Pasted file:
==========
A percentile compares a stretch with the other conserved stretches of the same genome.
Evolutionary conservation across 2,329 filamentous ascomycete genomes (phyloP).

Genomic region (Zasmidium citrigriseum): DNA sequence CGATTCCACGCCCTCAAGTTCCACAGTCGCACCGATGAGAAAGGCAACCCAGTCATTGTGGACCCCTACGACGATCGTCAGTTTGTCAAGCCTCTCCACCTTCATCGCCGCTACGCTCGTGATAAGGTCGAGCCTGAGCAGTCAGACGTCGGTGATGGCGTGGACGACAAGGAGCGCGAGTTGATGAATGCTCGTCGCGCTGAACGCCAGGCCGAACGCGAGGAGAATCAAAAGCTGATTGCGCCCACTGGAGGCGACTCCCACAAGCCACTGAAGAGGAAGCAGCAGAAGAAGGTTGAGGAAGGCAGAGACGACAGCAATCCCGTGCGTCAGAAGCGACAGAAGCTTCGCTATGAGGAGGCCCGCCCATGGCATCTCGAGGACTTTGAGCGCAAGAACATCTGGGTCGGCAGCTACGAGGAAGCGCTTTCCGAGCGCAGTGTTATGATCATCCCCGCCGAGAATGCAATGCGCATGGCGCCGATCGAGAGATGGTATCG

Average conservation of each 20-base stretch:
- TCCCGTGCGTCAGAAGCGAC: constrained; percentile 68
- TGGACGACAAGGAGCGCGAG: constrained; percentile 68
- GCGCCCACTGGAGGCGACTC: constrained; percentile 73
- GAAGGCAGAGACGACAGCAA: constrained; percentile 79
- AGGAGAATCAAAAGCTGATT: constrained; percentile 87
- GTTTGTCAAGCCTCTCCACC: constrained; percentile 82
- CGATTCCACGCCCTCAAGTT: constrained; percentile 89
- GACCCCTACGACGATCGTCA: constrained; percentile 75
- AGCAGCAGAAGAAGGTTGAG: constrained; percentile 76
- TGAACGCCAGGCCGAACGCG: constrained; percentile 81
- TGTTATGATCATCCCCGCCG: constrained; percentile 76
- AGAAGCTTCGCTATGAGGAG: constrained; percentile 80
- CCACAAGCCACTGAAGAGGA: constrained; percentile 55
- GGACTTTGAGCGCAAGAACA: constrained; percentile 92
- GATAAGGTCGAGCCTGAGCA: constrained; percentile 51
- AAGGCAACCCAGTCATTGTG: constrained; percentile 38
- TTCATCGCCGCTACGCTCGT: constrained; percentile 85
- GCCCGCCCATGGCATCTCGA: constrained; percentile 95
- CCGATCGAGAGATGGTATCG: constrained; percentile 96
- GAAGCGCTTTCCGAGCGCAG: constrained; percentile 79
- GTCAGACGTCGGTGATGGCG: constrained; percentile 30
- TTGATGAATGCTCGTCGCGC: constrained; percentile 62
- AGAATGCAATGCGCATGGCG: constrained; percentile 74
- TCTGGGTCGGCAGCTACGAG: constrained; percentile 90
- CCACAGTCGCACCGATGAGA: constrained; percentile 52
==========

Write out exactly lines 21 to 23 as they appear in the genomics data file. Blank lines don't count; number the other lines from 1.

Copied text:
- TTCATCGCCGCTACGCTCGT: constrained; percentile 85
- GCCCGCCCATGGCATCTCGA: constrained; percentile 95
- CCGATCGAGAGATGGTATCG: constrained; percentile 96